Academic Program Director Frank Montesonti wrote to NewPages about the Master of Fine Arts in Creative Writing Program at National University to share the interesting stories of some of National University’s military students/alumni. He notes, "About a fifth of our MFA program is active or former military, and some students have even taken our program while deployed overseas. I thought it would be nice to tell a couple of their stories while highlighting how military friendly our program is."
This second in a three-part series was written by current National University’s MFA creative writing program student Fabricio Correa. Read the first story here.
Weston Ochse '09
Weston Ochse spent thirty years in the military. The first five years was as a communications specialist who carried the combat radio. Then he transferred to intelligence where he stayed for the remainder of his career. He performed humanitarian operations in Bangladesh, was deployed in Afghanistan, and near cannibalized in Papua New Guinea. His intense military experience helped him carve indelible characters.
Weston has been praised for his positive depiction of soldiers with PTSD, both at peace and at war. Weston writes, “Too often a PTSD sufferer is the crazy in the grocery store or the sniper on the tower. Such negative depictions do little to further the cause of PTSD. Those examples are extreme and represent what can happen if society fails a person. I’d rather write about a PTSD sufferer and describe how they got PTSD and what they are doing to deal with it. There’s a lot we can learn from such things.”
In Papua New Guinea, Weston lived one of the most challenging experiences. “It was me and six rascals. They all had machetes and hungry looks. All I had was a smile. I managed to talk them out of killing and eating me by talking about American television. They liked our TV. It’s probably what saved me.”
Weston attended an MFA program at National University. A writer of more than 26 books in multiple genres, he has won the Bram Stoker Award for his first novel, Scarecrow Gods, was nominated for the Pushcart Prize for his collection of short stories, Appalachian Galapagos, as well as won multiple New Mexico-Arizona Book Awards.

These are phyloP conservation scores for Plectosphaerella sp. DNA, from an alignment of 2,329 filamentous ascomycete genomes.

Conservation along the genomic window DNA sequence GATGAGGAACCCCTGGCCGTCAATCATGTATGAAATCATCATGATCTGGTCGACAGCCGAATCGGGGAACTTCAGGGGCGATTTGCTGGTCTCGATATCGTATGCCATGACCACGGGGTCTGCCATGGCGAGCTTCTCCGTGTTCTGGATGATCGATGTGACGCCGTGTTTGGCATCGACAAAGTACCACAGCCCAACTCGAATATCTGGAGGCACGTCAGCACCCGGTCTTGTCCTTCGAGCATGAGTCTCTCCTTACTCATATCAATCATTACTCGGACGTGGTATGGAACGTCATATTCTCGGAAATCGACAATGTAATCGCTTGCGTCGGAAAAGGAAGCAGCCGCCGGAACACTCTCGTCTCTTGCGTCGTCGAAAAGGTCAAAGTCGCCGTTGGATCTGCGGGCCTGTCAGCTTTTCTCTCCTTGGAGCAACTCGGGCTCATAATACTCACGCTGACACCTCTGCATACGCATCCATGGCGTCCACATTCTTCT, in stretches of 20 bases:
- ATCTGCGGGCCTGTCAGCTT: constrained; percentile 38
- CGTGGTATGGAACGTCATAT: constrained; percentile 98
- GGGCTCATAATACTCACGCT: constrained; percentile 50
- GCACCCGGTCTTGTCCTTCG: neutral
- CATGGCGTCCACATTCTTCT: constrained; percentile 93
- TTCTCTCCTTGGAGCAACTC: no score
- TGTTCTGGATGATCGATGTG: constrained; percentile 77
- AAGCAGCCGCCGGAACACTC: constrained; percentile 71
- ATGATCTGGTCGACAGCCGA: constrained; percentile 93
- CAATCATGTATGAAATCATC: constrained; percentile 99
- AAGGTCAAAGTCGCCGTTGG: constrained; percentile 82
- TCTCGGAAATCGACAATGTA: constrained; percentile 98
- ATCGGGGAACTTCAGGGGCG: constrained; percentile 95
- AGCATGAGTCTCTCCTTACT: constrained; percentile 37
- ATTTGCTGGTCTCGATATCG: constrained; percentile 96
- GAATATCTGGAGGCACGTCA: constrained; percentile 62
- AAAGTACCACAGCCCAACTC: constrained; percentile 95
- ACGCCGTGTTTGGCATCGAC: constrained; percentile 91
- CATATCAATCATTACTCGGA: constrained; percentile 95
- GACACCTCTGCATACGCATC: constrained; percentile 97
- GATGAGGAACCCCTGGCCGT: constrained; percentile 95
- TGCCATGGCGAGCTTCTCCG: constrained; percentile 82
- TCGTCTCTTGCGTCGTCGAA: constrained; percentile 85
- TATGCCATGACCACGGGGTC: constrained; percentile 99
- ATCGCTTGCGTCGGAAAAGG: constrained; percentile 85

Weston says of war stories, “too often, those who write military fiction glorify the violence, creating nothing more than gun porn for the mouth-breathing crowd. The best ones write about the architecture of the human soul, and how war changes it, both for good and bad.” Weston delves deep into his stories to reveal what is under the surface. “It’s important to understand that each soldier, sailor, airman, or marine is someone’s mother, sister, brother, father, son, etc. They are not one-dimensional characters. They are all too real, and it’s important to relate how war changes them to those who haven’t experienced war.”
Just what fans of Jane Austen need: Our own society of Austen lovers!
Started by Henry G. Burke, J. David Grey, and Joan Austen-Leigh, the great-great grand niece of Jane, the Jane Austen Society of North America "is dedicated to the appreciation of Jane Austen and her writing. Join us in celebrating her life, her works, and her genius."
JASNA hosts a three-day conference each fall that includes lectures by Austen scholars and JASNA members, exhibits, workshops, and a banquet and Regency ball. Yes, a ball! Each year, the conference is themed with a reading list provided in advance.
The 2019 conference (200 Years of Northanger Abby: "Real Solemn History") will be held in Colonial Williamsburg in Williamsburg, Virginia on October 4-6, and the 2020 conference (Jane Austen's Juvenilia: Reason, Romanticism, and Revolution) will be in Cleveland, Ohio, October 9-11.
In addition to the conference, JASNA publishes peer reviewed journals, a newsletter, book reviews, and holds an annual student essay contest. JASNA also has an International Visitor Support Program which provides a $3,250 fellowship to assist with travel and research expenses.
For more information, visit the JASNA website.